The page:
|کد مقاله||سال انتشار||مقاله انگلیسی||ترجمه فارسی||تعداد کلمات|
|150212||2018||7 صفحه PDF||سفارش دهید||4927 کلمه|
Publisher : Elsevier - Science Direct (الزویر - ساینس دایرکت)
Journal : Flora, Volume 239, February 2018, Pages 104-110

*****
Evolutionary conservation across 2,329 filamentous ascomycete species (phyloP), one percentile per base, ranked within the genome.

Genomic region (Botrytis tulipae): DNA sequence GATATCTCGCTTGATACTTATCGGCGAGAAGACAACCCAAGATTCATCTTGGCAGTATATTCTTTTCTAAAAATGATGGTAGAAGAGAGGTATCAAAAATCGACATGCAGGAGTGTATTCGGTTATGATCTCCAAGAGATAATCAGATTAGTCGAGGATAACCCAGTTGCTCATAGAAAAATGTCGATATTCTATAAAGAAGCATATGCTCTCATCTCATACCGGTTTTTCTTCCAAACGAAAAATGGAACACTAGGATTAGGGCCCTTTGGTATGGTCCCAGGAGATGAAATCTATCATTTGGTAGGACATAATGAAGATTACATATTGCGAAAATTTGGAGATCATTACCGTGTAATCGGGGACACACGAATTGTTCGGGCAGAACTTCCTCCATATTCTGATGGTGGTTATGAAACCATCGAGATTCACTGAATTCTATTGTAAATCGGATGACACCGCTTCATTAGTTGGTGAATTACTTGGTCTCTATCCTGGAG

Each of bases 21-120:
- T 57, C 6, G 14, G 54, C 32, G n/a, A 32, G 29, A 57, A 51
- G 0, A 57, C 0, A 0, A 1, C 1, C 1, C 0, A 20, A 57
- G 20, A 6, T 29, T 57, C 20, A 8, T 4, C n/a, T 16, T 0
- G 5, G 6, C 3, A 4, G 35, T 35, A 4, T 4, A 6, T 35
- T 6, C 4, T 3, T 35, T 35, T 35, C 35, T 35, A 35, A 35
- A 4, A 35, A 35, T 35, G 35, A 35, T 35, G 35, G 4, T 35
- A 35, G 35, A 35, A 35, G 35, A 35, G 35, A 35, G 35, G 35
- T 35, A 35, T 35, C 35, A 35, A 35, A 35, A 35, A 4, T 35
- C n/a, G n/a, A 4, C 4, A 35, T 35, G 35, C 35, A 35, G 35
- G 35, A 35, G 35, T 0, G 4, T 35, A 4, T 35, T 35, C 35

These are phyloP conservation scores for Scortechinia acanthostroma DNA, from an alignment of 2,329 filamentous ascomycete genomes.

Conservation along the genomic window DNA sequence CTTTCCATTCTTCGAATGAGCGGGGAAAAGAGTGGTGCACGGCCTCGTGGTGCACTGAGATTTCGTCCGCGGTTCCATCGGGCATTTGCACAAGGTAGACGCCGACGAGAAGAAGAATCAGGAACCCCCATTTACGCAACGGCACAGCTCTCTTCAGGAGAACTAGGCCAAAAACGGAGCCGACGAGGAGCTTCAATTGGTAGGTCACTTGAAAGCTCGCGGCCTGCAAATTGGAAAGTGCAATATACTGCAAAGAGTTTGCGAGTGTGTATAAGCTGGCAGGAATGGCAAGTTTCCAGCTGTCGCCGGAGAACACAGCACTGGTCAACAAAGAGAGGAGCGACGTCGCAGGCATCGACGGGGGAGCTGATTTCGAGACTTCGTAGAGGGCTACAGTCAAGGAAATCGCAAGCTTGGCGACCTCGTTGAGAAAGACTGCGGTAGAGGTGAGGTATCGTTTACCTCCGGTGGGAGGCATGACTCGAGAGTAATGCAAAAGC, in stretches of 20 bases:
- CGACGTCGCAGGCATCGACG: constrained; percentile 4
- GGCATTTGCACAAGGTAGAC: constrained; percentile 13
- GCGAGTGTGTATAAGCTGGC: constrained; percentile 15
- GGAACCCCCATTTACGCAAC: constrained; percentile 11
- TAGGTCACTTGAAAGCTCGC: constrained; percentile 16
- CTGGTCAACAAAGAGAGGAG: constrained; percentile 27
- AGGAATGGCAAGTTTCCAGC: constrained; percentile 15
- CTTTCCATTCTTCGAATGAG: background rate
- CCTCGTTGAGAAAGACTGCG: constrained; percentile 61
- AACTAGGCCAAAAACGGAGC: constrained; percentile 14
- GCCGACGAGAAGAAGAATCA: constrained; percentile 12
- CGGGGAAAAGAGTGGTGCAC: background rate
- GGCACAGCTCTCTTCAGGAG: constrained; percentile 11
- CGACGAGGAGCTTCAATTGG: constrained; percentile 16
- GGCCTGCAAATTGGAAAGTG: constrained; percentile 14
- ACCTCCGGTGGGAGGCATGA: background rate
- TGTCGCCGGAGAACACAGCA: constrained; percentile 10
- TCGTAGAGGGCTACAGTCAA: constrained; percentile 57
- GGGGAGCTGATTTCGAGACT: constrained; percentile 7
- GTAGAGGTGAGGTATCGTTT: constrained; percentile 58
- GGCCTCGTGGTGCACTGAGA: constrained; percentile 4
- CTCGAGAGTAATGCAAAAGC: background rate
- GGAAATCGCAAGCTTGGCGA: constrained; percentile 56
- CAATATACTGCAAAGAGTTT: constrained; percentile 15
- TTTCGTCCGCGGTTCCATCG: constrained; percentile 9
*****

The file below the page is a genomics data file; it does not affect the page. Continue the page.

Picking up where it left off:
Tree crown growth reflects many aspects of the speciesâ life history. It was postulated that the potential for a pioneer species to invade a deforested area, or maintain a viable population in a forest under intermediate disturbance regime, is related to the tree trunk growth rates, patterns of crown construction, as well as the ability to regenerate broken branches. We investigated if Mabea fistulifera Mart. (Euphorbiaceae) crown architecture and tree allometry varies in two contrasted environments in a secondary fragment of Atlantic rainforest: forest edge and interior. First, we described the development of crown architecture by following the growth of the crown in 15 young individuals, with special attention to growth and branching models and to the morphologic differentiation of axes. Secondly, allometric differences in crown construction patterns between environments were studied by quantifying 10 traits in 20 individuals from each environment. Nozeran architectural model was found, a process of parenchymatization of the terminal meristem and a tier of branches form distally followed by an orthotropic shoot forming the next relay axis. This results in modular sympodial branching and polyaxial morphology of branches, allowing this tree species to occupy different environments by quick expansion wherever light availability is higher, towards the upper canopy (forest interior) or towards one side (forest edge). Crown asymmetry occurred towards border sunlit spaces or in response to inner canopy openings caused by hilly topography. Crown structure and growth patterns here found are suitable for a pioneer species adapted to intermediate disturbance regime.